You could be forgiven if the obscure town of Bavet, on the border of Cambodia and Vietnam, does not top your list of places to see. After all, Cambodia’s own tourism body describes it simply as a checkpoint between the neighbouring nations.
But Bavet is home to one of Cambodia’s casino and gambling hubs, and it’s a hit with the Vietnamese.
“They nickname that Cambodia border town ‘casino city’,” said Jonny Ferrari, a gaming industry consultant based in Cambodia. “Every day, it is only Vietnamese coming in – in and out, in and out, all the time.”
As many as 12 casinos operate in Bavet, but with a landmark decision by Hanoi to allow Vietnamese people to gamble legally, the transient town and the businesses based there may have run out of luck.
Late last month, Vietnam’s government announced that from mid-March and for a three-year trial period, citizens aged above 21 and earning at least 10 million dong (HK$3,400) per month would be allowed to gamble at two soon-to-be-completed casinos – one on the island of Phu Quoc and the other in the Van Don Special Economic Zone in the northern Quang Ninh province. A third location in Ho Tram is expected to be added to the list of approved casinos.
Similar to rules governing gambling in Singapore, Vietnamese residents will have to pay to enter the casinos – about 1 million dong per day or 25 million dong per month.
With average incomes under 4 million dong per month, the fee is expected to act as a barrier to many everyday Vietnamese. The nation’s other casinos and slot parlours will continue to be for the use of foreign passport holders only.
Vietnamese are reputed for their appetite for both legal forms of gambling – such as the lottery, dog and horse racing – and illegal, underground wagers.
Yet this vast demand has been largely unmet due to laws restricting locals from gambling, according to Union Gaming, a global securities firm.
This pent up demand has made neighbouring Cambodia a honeypot for casino developers targeting cross-border players. There are some 69 licensed casino operators in Cambodia, according to the government, with the vast majority located on either the Vietnamese or Thai border.
But the latest development leaves Bavet vulnerable. According to Union Gaming, the small border town could bear the brunt of the impact of the Vietnamese government’s decision. “Many businesses there will struggle to survive,” warned analyst Grant Govertsen, who said a local and legal casino would be a “death blow” for Bavet.
Hanoi’s decision is likely to prove costly for the Cambodian government, too. Cambodia’s Ministry of Economy and Finance collected US$37.4 million in taxes from its 69 casino licensees during the first nine months of 2016, up from US$34 million in all of 2015. More than half of that came from border casinos.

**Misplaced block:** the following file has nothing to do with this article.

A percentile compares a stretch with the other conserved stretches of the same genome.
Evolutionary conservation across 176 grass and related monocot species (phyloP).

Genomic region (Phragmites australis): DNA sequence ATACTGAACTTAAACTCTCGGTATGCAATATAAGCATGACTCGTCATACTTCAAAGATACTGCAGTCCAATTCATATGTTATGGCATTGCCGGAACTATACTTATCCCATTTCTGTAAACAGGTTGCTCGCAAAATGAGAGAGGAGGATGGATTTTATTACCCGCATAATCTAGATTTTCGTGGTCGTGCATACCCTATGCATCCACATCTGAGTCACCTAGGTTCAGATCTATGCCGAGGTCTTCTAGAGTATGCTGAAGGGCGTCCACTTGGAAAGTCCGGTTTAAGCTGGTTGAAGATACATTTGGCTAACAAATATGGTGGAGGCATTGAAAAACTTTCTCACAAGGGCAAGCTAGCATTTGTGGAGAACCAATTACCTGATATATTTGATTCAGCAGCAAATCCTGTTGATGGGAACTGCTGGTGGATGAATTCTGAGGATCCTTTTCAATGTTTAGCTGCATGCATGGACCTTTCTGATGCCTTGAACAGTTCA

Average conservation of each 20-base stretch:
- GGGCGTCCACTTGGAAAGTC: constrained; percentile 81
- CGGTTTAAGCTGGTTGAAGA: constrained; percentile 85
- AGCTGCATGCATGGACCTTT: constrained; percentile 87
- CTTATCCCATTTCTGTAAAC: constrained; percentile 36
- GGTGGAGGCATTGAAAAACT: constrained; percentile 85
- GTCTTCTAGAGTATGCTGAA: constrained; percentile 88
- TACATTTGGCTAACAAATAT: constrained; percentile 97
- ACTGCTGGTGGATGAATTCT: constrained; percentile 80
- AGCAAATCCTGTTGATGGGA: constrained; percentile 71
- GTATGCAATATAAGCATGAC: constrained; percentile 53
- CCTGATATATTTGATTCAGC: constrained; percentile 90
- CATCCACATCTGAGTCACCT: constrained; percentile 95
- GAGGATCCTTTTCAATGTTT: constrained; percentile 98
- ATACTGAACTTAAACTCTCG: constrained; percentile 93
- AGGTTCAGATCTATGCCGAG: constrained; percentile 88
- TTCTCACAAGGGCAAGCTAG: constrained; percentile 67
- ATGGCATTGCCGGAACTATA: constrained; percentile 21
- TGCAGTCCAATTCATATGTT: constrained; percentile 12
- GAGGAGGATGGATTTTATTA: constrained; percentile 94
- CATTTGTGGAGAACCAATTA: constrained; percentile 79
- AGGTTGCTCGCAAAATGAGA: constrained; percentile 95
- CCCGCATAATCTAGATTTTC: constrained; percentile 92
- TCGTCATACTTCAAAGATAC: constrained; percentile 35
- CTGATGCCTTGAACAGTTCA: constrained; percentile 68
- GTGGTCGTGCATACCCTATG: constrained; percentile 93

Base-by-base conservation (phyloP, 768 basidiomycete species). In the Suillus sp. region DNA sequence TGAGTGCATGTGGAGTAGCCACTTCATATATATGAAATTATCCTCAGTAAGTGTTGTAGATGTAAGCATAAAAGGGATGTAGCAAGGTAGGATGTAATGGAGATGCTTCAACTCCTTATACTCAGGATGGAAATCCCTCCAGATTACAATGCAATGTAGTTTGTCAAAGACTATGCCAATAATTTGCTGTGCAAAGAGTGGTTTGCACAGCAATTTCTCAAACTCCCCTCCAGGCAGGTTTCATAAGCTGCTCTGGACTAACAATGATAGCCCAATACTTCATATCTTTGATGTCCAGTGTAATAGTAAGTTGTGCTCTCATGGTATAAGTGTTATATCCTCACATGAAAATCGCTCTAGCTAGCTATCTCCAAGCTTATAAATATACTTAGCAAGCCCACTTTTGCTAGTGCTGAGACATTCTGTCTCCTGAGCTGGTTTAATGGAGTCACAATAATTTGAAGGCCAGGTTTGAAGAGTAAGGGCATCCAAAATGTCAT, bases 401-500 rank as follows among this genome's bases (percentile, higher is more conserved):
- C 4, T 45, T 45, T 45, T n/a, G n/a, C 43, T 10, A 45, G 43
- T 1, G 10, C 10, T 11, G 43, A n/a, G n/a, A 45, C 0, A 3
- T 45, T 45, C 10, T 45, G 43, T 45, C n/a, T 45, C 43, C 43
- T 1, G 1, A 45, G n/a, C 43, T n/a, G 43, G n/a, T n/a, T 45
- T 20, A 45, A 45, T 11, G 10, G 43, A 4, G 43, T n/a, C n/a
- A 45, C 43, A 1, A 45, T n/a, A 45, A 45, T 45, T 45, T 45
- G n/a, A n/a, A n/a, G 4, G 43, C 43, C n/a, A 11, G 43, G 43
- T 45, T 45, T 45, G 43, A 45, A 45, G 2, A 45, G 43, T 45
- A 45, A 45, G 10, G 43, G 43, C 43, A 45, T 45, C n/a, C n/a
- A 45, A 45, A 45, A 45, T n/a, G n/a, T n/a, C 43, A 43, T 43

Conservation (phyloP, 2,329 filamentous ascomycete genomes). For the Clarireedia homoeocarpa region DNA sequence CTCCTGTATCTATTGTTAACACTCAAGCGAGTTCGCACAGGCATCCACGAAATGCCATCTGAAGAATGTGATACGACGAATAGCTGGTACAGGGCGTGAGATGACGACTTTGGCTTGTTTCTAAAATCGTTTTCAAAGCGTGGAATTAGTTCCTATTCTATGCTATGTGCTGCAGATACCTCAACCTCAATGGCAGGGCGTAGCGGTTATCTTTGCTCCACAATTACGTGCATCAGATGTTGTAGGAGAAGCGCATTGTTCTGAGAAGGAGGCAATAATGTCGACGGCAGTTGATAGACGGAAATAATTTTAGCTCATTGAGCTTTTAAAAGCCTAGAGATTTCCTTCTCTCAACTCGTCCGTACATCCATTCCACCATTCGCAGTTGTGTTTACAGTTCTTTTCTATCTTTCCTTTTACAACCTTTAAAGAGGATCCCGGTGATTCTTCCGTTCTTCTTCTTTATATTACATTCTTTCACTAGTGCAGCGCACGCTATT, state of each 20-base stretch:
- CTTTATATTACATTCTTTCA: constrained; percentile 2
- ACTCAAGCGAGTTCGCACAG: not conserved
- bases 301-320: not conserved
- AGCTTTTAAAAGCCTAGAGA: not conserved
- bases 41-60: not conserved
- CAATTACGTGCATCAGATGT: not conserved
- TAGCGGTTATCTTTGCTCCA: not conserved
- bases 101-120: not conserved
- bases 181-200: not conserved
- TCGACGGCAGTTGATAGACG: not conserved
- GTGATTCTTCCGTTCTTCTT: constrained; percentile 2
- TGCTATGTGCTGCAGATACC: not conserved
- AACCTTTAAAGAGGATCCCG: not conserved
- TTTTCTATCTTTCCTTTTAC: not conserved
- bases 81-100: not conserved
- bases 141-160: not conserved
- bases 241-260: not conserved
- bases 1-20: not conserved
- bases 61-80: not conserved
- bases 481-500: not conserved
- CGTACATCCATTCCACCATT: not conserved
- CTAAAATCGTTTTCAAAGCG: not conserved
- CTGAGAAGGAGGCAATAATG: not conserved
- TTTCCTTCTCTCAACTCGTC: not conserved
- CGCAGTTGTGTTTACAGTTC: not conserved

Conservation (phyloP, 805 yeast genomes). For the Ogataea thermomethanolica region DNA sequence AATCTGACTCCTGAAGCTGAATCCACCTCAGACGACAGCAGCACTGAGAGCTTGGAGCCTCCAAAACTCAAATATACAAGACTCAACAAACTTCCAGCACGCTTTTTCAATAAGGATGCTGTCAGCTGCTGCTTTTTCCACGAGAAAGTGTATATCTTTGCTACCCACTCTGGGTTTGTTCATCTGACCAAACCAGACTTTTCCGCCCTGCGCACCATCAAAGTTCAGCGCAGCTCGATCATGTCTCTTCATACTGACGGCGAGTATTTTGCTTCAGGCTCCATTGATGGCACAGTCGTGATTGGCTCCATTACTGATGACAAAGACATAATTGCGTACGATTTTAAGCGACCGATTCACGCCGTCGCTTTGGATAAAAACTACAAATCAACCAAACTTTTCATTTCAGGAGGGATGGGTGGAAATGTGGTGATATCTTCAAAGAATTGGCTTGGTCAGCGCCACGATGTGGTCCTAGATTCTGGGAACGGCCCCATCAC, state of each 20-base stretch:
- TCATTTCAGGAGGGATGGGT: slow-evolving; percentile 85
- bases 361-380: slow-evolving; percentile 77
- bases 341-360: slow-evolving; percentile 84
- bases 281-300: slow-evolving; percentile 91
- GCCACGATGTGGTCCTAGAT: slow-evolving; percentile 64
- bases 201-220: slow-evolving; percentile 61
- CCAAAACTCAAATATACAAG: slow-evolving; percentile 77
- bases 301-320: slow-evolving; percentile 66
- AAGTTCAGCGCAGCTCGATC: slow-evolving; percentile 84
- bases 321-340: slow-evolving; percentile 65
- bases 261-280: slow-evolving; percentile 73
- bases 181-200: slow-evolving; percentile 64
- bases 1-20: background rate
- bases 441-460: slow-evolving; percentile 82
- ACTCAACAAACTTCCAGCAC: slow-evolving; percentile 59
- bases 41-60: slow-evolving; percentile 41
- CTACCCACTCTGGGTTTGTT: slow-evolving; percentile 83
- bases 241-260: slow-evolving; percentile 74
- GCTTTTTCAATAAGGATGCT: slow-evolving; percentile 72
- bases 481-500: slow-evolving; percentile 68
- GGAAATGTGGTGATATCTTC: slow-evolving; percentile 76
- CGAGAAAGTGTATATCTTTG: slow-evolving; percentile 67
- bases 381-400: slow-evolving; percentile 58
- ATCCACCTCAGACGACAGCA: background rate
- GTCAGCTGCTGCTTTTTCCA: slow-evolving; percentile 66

“Yes it is true, it will impact us for sure. Our existing casino policies have focused on developing the rural areas,” Ros Phirun, deputy director of the finance industry department at the Ministry of Economy and Finance, told This Week in Asia.
“With Vietnam legalising gambling for its citizens, of course it means not so many will come here.”
Phirun confirmed that Cambodia was working to release its own new regulations this year to keep its industry competitive.
Industry insiders expect these to include a Singapore-style two-tiered gaming tax to replace the current annual fixed fee. At present, Cambodia’s largest casino operator, Nagacorp, is required to pay just 2 per cent of its gaming revenue in tax in a one-off annual payment.
Vietnam’s latest move, meanwhile, is aimed at offsetting some of its own deterrents for would-be developers.
Hanoi has insisted on a tax of up to 35 per cent on gaming firms and demanded a minimum investment threshold of US$4 billion for would-be casino operators.
That figure, however, has been revised downwards to US$2 billion as part of the new decree.
These reasons, along with the venues’ locations, had historically been major hurdles for casino projects in Vietnam, according to Ben Lee, managing partner of IGamiX Management & Consulting.
“The two extreme [locations of the] designated zones of Phu Quoc and Van Don would not be commercially viable at all without the possibility of the local market, thus this new initiative,” said Lee.
“The risks and challenges for any investor entering Vietnam are already well established. Having said that, the potential benefit of being the first mover in any new market is a great [incentive].
“If nothing else, this new initiative shows the Vietnamese communist government is capable of being flexible as the economic environment changes.
“Consider this – both Vietnam and China are communist regimes, yet Vietnam has broken the mould both on allowing casinos within its shores and now its locals can gamble.” ■